First up was to ream the bowl and give it an alcohol cleaning with pipe cleaners and Everclear. The stem I inspected and covered the logo with Vaseline to soak in an Oxyclean / water solution to loosen the oxidation. The next step was to immerse the bowl in isopropyl alcohol and let it soak for a couple of hours. When I took it out it went into a rice container to help dry it. The rice will pull out the moisture and dry it nicely. This is a trick electronics techs use when they get wet and you want to make sure it is dry before you power it up. Good to know if you drop a cell phone in water. When doing a salt and alcohol bath the rice also allows me to sit the bowl at the best angle to maximize the alcohol and not have it leak out.
The next several pictures show the progress on the stem, bringing it back to a nice shine. Starting with 220 grit flexible sandpaper and moving through the entire range of sponges up to 12000 grit you can see the finish come back. I used care not to get too close to the logo and damage it. I needed to use the pick to clear out some stubborn tar out of the bit.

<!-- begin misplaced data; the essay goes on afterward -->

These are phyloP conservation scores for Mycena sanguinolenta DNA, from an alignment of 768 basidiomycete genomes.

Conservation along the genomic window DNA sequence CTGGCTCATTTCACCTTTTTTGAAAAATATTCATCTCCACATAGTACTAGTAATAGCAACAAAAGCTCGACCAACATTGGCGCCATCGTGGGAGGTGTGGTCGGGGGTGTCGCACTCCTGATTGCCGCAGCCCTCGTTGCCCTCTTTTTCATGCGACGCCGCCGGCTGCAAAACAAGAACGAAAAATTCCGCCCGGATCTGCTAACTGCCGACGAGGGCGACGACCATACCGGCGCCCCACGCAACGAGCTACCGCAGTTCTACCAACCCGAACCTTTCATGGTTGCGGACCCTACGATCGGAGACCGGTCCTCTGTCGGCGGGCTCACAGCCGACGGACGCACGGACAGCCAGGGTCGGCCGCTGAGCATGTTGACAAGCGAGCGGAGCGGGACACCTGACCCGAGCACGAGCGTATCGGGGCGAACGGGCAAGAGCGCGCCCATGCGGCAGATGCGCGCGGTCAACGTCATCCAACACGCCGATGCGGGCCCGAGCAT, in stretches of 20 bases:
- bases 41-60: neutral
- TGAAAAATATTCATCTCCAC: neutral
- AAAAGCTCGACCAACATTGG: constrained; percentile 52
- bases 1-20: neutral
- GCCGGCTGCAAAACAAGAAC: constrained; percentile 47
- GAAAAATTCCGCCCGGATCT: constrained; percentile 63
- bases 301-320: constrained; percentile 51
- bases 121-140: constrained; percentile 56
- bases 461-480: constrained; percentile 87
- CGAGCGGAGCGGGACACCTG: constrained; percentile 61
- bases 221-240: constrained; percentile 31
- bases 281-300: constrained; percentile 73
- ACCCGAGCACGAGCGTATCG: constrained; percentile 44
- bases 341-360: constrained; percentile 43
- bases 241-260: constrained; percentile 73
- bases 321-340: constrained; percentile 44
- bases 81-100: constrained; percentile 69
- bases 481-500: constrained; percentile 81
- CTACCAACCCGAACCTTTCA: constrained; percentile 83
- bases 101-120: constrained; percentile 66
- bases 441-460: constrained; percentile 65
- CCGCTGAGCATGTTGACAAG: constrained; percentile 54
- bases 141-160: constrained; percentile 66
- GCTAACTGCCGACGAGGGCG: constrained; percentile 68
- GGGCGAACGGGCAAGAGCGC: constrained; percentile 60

I was thinking how I might give this a nice contrast to go with the finish contrast. I used the sanding sponges on the smooth areas that have geometric shapes. On the rusticated area I went with Black leather dye. I have long admired this combination in a number of pipe makers offerings. I still need to work on my technique to get the lines cleaner.
As I continue to learn more and more via experience I am encouraged by reading the blogs of Steve Laug and Upshallfan to see how veterans approach their work. A contributor to Reborn Pipes, Troy, has shown that you can be daring in reworking a pipe and get great results. Thanks to you all for the fine work you post.
The first thing I need to say is –
“Put the knife down and step away from the pipe!!”
I got this on eBay recently and was dubious of the buy but got it cheap enough. It has a stem with the letters BC in a plastic / lexan insert in it. In looking up the BC it resembles the Butz – Choquin style. The fit is good and it has a 9mm filter inside. The nomenclature on the pipe is in good shape and says Peterson XL90s on the right and Shamrock filter on the left. The stem had a very rough texture to it, like it had been sand blasted. It wasn’t scratched as in sanding, just raised material that was very dull in color.
The reason for the first comment was that a prior owner had left knife marks in the cake. A reamer was a foreign tool to the pipe. The front of the bowl is now thinner than the rest and showed sign as if it had been burned / charred like a hot spot would leave behind. Once I reamed it I verified it was scorched. There is also a small gouge in the front of the bowl as well from the knife. It seems that the knife assassin would only clean the cake from the front half of the bowl causing the damage.